Rose Alito, the mother of Supreme Court nominee Samuel Alito, told the Associated Press that "of course" her son is "against abortion." But you donít need to get this from his mother. Reading between the lines, Alito has done the most he could do as an appellate judge who had to follow Supreme Court ruling on Roe v. Wade to restrict abortion rights.
As a judge on the Third Circuit Court of Appeals, Samuel Alito, President Bush's nominee to the Supreme Court, was the lone dissenter in a 1991 case arguing that it is constitutional to force women to notify their husbands before obtaining an abortion. In a so-called partial-birth abortion ban case in New Jersey, he did not join the majority opinion overturning the law; rather, he wrote a concurring opinion simply stating he had to follow Supreme Court precedent.
Opposition to Alito is growing. In addition to the Feminist Majority, at least ten major progressive groups are opposing Alito: Alliance for Justice, Moveon.org, National Abortion Federation, NARAL Pro Choice America, National Council of Jewish Women, National Family Planning and Reproductive Health Association, National Latina Institute for Reproductive Health, National Organization for Women (NOW), People for the American Way, and Planned Parenthood Federation of America.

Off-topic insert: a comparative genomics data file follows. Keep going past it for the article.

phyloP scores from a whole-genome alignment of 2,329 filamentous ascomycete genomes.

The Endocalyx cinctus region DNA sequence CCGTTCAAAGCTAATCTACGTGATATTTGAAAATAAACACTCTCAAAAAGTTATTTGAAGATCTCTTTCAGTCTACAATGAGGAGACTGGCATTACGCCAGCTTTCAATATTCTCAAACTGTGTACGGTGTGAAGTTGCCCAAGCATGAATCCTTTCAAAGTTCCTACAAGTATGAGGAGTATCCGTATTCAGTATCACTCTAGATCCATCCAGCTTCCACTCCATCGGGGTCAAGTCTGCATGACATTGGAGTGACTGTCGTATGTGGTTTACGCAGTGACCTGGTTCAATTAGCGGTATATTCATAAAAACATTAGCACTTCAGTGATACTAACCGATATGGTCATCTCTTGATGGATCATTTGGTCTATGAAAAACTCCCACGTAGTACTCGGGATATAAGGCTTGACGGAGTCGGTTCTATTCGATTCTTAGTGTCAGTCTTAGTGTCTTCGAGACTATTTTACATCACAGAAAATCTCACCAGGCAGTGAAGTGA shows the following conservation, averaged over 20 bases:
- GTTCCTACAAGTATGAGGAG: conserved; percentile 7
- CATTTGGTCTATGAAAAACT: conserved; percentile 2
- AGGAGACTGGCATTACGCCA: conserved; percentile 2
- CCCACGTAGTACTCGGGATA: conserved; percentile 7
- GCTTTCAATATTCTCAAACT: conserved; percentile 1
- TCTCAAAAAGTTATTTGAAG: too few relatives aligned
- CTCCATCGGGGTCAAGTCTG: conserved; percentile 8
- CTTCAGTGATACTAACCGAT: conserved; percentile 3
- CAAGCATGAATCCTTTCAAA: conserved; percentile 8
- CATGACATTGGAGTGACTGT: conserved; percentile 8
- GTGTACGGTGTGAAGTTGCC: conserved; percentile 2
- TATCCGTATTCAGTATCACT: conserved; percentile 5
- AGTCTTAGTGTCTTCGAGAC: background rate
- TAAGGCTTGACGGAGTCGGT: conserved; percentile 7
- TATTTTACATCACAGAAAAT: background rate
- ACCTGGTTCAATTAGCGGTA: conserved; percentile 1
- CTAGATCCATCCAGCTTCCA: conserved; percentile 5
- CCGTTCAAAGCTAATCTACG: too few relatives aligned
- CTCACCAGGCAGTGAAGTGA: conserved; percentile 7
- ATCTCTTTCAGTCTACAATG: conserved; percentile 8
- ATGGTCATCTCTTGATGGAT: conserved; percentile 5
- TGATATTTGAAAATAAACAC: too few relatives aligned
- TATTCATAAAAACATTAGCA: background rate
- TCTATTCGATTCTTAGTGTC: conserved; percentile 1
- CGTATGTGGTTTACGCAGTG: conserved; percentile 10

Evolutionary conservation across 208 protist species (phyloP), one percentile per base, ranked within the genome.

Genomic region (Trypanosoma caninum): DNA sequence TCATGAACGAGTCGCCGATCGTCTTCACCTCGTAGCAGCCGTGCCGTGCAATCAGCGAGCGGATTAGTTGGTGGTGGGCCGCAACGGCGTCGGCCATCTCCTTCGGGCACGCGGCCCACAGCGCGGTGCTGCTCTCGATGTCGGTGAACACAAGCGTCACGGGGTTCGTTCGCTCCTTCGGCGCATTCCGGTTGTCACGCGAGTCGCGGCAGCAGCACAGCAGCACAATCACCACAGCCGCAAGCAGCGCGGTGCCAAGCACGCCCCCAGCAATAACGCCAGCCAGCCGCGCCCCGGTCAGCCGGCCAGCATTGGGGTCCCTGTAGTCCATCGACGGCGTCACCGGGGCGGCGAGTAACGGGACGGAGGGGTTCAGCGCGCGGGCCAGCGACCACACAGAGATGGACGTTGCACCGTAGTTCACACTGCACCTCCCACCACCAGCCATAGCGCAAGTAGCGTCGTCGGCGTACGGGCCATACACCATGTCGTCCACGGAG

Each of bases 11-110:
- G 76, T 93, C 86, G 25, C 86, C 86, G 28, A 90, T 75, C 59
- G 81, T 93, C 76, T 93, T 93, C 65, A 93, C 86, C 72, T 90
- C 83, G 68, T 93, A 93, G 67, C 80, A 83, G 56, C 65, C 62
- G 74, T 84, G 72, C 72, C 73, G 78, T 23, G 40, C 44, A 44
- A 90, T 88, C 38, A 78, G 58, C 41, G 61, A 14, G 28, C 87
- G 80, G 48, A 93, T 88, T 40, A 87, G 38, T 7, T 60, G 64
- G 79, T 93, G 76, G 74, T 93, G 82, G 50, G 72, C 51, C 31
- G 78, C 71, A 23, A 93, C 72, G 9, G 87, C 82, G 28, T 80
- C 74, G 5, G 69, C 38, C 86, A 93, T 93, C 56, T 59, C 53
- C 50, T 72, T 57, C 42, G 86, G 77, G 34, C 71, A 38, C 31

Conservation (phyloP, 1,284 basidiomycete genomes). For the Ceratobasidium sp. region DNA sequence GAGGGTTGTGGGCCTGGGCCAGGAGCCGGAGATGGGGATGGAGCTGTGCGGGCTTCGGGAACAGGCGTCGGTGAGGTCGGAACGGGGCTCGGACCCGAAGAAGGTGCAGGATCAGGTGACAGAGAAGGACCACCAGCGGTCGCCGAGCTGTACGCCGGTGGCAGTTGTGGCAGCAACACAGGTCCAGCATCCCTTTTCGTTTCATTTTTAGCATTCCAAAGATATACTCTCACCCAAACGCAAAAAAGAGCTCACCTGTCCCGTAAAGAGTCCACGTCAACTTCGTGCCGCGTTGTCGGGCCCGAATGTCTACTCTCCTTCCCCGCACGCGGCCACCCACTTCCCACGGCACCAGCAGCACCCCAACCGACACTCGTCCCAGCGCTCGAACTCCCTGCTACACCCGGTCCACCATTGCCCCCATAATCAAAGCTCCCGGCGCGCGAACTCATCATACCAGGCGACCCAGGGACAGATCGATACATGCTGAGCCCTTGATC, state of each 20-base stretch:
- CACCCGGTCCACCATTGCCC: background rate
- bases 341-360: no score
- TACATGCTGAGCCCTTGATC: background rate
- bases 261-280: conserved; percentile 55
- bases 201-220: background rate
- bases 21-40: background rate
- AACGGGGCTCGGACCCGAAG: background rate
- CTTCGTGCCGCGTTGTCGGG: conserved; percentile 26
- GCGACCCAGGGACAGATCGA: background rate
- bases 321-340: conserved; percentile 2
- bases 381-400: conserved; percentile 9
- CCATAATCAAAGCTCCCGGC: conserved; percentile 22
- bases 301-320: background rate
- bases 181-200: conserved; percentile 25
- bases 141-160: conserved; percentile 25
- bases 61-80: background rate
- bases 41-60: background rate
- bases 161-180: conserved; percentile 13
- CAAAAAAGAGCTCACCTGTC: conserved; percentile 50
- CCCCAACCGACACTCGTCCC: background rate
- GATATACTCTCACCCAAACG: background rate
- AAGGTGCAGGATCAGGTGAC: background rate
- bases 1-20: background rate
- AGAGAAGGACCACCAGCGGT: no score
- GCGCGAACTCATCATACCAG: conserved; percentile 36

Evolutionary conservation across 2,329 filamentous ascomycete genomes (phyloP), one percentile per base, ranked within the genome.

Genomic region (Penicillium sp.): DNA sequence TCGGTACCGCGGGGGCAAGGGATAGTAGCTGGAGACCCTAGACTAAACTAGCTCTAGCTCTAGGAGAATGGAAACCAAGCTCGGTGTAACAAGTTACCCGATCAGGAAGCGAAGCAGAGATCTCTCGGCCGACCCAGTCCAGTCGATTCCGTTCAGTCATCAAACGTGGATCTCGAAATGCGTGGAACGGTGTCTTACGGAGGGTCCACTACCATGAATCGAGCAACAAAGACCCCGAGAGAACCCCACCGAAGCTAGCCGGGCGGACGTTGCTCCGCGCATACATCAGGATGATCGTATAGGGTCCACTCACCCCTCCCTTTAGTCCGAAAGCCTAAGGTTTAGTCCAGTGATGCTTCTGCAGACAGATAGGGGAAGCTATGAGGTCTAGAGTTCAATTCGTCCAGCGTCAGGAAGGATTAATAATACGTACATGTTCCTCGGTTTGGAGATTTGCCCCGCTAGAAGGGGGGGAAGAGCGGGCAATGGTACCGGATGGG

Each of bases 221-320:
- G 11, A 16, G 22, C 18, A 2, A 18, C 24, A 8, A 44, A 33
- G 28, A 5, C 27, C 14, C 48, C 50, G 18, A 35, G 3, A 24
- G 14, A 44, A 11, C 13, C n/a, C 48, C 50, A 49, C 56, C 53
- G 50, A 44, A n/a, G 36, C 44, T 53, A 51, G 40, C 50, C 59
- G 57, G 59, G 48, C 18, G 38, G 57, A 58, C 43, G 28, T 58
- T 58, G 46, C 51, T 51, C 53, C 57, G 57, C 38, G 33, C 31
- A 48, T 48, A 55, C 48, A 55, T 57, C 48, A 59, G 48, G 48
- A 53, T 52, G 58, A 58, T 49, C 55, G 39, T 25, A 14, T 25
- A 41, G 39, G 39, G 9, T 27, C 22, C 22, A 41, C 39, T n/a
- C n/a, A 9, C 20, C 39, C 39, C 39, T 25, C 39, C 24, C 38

4/15/2014 Virginia Bishops Advocate More Abortion Restrictions for Poor Women - Using the Medicaid expansion debate as a platform, the Virginia Catholic Conference issued a statement Friday calling for the repeal of a Virginia law that allows state funding of abortion care for Medicaid recipients in situations where the fetus exhibits a "gross and totally incapacitating physical deformity" or a "gross and totally incapacitating mental deficiency."
Bishop Francis DiLorenzo of the Diocese of Richmond and Bishop Paul Loverde of the Diocese of Arlington authored the statement which urges Virginia lawmakers to act to expand Medicaid to cover more of Virginia's poor. . . .